Conor Gillaspie, who came into the four-game series with one home run, hit his third long ball since arriving at Fenway Park this week. This time the two-run, ninth-inning blast off Uehara took a win away from Sox starter Jon Lester, tying the game at 3-3.
Lester continues to build up more reasons why someone, whether it is the Red Sox or not, will give him a massive contract. The lefty turned in one of his strongest starts of the season, going seven innings and allowing seven hits, no walks and one run and striking out 12 while throwing 76 of his 105 pitches for strikes (72.3 percent).
Throughout the outing, Lester displayed strong command of his entire arsenal, mixing in a terrific cutter, changeup and curveball to keep White Sox hitters off balance. The only blemish on Lester’s day came in the first inning when Jose Abreu knocked in Adam Eaton from first base after left fielder Jonny Gomes slightly misplayed a low fly ball while slamming into the Green Monster.
Lester’s stellar performance on Thursday left him with a 2.65 ERA, a 1.14 WHIP, a .243 opponent batting average, 134 strikeouts and 29 walks in 129 innings pitched over 19 starts. The performance marked the 20th double-digit strikeout game of Lester’s career and the third of the 2014 season. After Thursday’s performance, Lester has the third most games of 10 or more strikeouts, trailing Pedro Martinez (72 games) and Roger Clemens (68 games).
WHAT WENT RIGHT FOR THE RED SOX
– Having not collected a hit through five-plus innings, the Red Sox put two runners on base through walks from White Sox starter Jose Quintana. With the Red Sox‘ first opportunity to score their first run of the game, Jackie Bradley Jr. stepped up to the plate and delivered, breaking up the Quintana’s no-hitter and shutout. Bradley has hit well in July thus far, hitting .353/.421/.471 with two doubles and three runs in five games coming into Thursday.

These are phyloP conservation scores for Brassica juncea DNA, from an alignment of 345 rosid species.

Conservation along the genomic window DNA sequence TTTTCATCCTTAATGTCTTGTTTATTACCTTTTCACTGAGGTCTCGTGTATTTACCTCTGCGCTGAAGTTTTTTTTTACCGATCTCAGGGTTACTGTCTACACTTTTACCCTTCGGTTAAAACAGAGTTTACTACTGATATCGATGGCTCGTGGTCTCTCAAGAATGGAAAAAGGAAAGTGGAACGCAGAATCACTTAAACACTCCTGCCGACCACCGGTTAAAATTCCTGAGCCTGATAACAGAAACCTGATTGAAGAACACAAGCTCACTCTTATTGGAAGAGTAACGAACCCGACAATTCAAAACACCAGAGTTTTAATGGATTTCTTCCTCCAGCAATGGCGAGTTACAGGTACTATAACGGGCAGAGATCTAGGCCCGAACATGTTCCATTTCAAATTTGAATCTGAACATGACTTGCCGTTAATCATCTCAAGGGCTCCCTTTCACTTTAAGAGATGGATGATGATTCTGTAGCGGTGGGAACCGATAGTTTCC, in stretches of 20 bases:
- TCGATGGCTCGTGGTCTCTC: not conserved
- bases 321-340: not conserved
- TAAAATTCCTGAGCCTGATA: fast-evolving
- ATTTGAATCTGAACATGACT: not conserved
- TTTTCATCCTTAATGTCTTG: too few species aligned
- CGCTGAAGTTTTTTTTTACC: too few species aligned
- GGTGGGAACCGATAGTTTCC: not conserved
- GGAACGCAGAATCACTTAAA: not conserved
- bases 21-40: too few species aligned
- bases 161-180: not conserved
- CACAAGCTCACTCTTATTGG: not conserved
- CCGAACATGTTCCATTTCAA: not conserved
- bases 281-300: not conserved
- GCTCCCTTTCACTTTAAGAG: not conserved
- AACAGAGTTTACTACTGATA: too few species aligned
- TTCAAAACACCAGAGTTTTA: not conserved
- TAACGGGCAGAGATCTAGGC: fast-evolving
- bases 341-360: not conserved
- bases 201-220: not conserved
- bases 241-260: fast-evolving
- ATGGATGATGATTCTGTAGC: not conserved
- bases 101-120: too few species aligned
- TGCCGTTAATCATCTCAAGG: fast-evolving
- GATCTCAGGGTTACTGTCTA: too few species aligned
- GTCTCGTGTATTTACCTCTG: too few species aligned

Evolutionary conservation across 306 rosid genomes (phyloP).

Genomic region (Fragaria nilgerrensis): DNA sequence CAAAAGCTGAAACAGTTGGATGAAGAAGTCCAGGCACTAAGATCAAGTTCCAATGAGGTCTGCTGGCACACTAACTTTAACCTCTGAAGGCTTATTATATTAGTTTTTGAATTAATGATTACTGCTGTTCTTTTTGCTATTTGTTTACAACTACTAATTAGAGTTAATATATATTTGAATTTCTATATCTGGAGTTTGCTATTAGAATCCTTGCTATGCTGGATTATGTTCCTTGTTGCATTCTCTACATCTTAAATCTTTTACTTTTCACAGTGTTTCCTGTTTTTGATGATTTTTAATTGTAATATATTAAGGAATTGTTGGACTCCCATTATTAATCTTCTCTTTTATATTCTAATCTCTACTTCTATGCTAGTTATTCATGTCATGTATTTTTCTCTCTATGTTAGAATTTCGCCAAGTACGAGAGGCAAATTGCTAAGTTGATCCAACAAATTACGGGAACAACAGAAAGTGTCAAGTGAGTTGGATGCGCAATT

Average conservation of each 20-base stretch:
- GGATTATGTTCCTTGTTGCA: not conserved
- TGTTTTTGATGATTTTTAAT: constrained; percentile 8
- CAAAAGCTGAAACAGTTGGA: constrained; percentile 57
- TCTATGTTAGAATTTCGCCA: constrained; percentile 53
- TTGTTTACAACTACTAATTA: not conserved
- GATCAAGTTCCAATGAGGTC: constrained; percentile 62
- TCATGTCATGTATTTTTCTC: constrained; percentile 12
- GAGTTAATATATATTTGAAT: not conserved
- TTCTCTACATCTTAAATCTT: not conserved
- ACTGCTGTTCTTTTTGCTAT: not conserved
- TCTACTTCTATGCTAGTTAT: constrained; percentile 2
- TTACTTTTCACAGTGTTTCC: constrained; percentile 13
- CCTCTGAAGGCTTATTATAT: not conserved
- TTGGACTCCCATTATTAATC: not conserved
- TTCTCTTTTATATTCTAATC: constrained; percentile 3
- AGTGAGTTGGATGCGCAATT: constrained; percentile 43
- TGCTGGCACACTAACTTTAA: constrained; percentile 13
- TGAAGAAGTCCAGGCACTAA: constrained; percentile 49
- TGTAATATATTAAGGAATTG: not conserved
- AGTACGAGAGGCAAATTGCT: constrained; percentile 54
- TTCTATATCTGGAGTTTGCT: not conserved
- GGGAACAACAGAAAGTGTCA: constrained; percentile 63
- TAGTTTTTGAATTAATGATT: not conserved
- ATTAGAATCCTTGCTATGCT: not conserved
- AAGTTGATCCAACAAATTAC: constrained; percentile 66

– David Ortiz knocked in two runs in the sixth inning to push the Red Sox ahead 3-1. Ortiz has started off the month of July hot, hitting .360/.469/.560 with five doubles, four RBIs, six walks, one strikeout and two runs.
WHAT WENT WRONG FOR THE RED SOX
– Mookie Betts turned in an 0-for-3 performance. While Betts has provided a spark for the Red Sox, he has hit .217/.258/.379 in eight games in the majors.
Latest from Bleacher Report
- Cup of Coffee: Rain can't dampen Augliera, Swihart
- Weekly Notes: Trade deadline approaches
- Cup of Coffee: Light continues to shine, Portland mounts a comeback
- Red Sox acquire two pitching prospects in Peavy trade
- Cup of Coffee: Pawtucket pushes streak to 11 games
- Cup of Coffee: Johnson strikes out 12 in win, Betts leads PawSox in route
- The Write-Up: Henry Owens
- Cup of Coffee: Owens falters in Futures rematch; Shaw leads PawSox
- Cup of Coffee: Martinez, Heller, Weems lead Salem bats in win
- Cup of Coffee: Light shines bright for Salem